It is difficult -- well nigh impossible really -- to cover a career like that of Chip Taylor's in just a few hundred words. Taylor (born James Wesley Voight) grew up in a working class family in Yonkers, New York. His father, Elmer Voight, was a golf pro who worked at the Sunningdale Country Club golf course in Scarsdale. Chip was the youngest of three sons. His older brothers are Barry (a geologist and volcanologist of no small reknown) and Jon (the well-known actor, also the father of Angelina Jolie).
At 16 years of age, Taylor showed great promise in a country band which was signed by the King Records label. Chet Atkins asked to see everything he wrote -- not believing he hailed from Yonkers -- and Taylor became a Brill Building songwriter, writing hits for Waylon Jennings, Evie Sands, and Emmylou Harris among many others. I'd heard a folk tale that two of his most well-known songs -- which sound nothing alike -- were actually the same song. Chip corroborated the story for me. He had written "Wild Thing" which became, of course, the Teenage Anthem of All Time. The long, angst-y pauses in the lyric -- "Wild Thing... I think you move me... but I wanna know for sure. C'mon and hold me tight... I love you" -- were actually because he didn't know what to write next. Later on, he tried his hand at writing "Angel of the Morning" (which was to be recorded by the criminally underappreciated songstress Evie Sands, though Merilee Rush and the Turnabouts had the massive hit a few months later). He had overheard someone playing the melody of "Wild Thing" very slowly on a guitar. Those notes, he told me, inspired the lyric: "There'll be no strings to bind your hands/not if my love can bind your heart." And the rest... as they say... is history.
In the 1980's Chip left his songwriting career to go into professional gambling, which he was very good at. He studied the mathematics of gambling and proved to be nearly telepathic in his abilities to predict the right bet to make. He got so good, in fact, that he was banned by casinos in Atlantic City. In 1993 he returned to the music scene and met fiddler Carrie Rodriguez in 2001 at South by Southwest. Thus began a creative partnership which lasted for many years. Chip and Carrie remain good friends and continue to perform together occasionally.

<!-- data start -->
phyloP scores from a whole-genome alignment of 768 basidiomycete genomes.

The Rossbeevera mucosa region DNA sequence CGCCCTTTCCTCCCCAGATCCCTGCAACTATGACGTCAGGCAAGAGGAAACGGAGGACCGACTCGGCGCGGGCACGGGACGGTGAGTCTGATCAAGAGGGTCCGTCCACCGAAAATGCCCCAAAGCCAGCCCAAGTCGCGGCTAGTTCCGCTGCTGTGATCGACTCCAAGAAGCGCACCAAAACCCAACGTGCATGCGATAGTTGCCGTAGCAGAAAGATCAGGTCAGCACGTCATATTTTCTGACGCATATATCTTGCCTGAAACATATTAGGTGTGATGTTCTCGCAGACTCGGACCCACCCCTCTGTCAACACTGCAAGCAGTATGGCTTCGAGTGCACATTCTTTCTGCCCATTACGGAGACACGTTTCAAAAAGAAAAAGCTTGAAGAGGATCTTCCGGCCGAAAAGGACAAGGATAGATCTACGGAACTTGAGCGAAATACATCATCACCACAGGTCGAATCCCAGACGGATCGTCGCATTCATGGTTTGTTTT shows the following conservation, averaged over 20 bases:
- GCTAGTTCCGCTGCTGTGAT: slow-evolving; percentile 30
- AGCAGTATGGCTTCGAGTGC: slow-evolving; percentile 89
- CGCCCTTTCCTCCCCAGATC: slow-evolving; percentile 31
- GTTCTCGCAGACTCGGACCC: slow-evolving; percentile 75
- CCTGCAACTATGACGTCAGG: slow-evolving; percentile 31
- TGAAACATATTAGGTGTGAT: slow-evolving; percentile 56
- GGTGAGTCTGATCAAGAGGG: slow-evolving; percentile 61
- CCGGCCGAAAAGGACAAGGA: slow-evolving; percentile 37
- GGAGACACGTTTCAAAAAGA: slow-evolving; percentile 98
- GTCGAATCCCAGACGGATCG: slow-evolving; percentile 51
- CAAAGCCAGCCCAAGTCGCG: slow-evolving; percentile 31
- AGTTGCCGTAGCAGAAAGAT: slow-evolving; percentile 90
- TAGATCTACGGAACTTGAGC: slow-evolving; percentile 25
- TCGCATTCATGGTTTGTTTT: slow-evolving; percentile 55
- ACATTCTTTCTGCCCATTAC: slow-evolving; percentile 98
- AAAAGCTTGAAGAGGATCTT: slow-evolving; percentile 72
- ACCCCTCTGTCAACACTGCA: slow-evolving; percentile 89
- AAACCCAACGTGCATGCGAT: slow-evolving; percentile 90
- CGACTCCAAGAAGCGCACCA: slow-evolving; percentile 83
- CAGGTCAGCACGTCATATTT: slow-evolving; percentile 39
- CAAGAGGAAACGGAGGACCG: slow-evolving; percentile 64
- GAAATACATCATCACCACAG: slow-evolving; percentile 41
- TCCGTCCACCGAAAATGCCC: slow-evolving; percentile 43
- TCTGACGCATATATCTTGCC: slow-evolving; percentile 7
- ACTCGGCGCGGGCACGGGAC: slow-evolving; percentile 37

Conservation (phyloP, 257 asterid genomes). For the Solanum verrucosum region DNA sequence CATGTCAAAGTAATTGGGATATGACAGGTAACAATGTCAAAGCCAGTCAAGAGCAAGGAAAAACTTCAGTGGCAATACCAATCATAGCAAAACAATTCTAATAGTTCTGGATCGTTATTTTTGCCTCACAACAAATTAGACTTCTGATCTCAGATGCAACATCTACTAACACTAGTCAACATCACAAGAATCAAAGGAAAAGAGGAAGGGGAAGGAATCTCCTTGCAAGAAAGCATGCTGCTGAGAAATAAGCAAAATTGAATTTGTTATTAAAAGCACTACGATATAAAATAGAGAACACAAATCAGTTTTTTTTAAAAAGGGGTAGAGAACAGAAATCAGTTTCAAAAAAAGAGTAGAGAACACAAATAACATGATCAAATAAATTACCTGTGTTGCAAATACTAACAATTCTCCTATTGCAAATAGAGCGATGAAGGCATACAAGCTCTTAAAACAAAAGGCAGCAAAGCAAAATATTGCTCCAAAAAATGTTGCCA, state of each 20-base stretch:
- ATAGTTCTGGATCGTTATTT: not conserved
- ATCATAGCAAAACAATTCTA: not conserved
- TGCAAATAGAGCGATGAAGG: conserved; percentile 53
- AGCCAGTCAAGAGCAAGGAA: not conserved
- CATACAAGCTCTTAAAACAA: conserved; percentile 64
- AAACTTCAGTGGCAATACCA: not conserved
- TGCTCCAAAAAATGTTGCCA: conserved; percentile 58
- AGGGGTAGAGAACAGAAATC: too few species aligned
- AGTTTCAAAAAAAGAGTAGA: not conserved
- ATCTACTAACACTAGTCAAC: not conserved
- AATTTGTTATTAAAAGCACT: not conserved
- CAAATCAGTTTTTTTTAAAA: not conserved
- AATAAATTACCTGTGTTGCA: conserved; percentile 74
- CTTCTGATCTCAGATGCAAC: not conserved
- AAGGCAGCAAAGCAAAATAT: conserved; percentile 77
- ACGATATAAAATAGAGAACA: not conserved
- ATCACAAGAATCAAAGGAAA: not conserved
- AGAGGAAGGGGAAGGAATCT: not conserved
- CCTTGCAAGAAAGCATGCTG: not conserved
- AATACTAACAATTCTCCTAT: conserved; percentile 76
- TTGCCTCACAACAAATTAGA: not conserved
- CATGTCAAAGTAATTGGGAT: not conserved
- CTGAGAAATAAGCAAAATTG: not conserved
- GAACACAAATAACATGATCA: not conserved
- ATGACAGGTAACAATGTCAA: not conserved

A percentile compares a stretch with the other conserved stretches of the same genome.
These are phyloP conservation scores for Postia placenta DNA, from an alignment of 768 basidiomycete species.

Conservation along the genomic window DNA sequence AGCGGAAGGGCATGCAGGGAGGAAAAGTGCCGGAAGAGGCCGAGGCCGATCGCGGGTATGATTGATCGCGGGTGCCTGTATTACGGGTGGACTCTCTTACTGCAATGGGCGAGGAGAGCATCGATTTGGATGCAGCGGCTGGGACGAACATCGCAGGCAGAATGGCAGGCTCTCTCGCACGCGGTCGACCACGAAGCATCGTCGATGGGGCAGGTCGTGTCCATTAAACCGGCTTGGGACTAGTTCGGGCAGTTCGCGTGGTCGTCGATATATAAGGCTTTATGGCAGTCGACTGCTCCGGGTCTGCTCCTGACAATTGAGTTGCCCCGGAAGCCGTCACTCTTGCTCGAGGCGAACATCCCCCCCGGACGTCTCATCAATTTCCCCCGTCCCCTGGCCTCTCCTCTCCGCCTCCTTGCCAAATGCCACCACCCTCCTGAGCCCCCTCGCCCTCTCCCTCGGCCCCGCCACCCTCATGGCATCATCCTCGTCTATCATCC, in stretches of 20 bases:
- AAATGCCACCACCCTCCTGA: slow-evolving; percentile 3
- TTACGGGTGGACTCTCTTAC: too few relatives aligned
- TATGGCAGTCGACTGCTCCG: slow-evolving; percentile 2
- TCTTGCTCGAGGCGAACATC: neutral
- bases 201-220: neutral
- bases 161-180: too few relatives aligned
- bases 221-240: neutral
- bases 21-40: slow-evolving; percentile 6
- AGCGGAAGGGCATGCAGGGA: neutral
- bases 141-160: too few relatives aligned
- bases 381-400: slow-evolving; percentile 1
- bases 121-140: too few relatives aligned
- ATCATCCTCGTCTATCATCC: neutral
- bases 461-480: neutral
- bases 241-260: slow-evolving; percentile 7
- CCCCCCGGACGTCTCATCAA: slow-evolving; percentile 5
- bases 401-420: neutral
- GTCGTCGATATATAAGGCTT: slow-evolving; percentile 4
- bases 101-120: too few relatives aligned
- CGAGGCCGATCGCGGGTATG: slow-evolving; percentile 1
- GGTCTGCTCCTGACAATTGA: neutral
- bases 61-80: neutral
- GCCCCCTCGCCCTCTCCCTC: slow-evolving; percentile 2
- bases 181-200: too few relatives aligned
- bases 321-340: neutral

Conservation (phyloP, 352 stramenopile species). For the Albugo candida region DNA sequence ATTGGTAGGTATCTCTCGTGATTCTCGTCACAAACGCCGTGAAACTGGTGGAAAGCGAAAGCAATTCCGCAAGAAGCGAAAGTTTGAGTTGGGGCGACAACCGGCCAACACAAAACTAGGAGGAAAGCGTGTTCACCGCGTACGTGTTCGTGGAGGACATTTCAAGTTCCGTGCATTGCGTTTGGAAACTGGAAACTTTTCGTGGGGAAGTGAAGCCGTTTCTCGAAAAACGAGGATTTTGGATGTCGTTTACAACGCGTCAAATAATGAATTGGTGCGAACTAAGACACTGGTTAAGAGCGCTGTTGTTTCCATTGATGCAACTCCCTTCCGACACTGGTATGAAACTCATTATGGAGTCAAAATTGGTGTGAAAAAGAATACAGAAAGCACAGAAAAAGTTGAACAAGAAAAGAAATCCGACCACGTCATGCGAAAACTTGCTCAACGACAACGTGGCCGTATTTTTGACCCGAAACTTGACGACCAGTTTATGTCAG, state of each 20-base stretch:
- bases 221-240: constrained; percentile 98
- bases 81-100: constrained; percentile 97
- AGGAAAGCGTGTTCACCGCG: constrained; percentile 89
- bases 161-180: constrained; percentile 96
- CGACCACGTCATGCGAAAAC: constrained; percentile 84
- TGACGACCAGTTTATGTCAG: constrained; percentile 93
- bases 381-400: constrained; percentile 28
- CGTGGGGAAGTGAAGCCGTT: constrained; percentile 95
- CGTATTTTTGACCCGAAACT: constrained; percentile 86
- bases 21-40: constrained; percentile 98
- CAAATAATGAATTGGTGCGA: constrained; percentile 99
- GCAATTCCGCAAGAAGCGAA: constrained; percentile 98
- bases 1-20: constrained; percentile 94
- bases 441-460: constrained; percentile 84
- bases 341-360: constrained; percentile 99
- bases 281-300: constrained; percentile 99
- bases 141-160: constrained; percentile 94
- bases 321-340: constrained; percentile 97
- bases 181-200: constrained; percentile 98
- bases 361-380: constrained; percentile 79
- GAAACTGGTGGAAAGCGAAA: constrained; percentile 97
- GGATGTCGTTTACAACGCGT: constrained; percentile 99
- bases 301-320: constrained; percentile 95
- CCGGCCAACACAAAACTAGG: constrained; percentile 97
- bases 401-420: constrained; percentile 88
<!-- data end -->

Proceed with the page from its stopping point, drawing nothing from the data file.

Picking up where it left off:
Taylor's most recent work is with his new band, the New Ukranians, released earlier this year on Train Wreck Records: F**K All The Perfect People. He'll bring his smoky, dark and beautiful ballads from the new record to Hill Country Live in New York City on May 17. What actually began with a single song ("Too Dynamic") that Taylor wrote in response to a negative comment in a Swedish live review ultimately turned into an entire album of material recorded with the New Ukranians at Halden, Norway's Athletic Studios. The album consists of 15 originals plus a bonus track ("The Darkest Day" -- written about the July 22, 2011 killings in and around Oslo), and features longtime guitarist John Platania (Van Morrison), keyboardist Goran Grini, bassist Bjorn Petterson, guitarist Orjan Maki, drummer Magnus Olsson, and additional musicians.
Besides his storied musical career, or in fact informed by it, Taylor also does regular podcasts on the Church of the Train Wreck website which are beyond fascinating. He ruminates on everything from his tour of Swedish prisons to Rosa Parks to his son's wedding. The philosophy behind the podcasts is "Be prepared for train wrecks... be ready to help others who have left the track... In life we're all going to encounter train wrecks of one sort or another. What's important is figuring out a way to get the wheels back on the track with the train heading in a better direction than before -- without eliminating all risks and adventures."
Check out this video for the new album's title track, directed by 4-time Juno Award winner Jeth Weinrich, featuring a few of the beautifully imperfect people who are the protagonists and the heroes of this beautiful, deeply felt album by one of America's greatest songwriters -- still out there chasing the chills. Chip told me that when he wrote a good song, he always knew because he could 'feel the chills' and -- luckily for us -- he continues to chase them.
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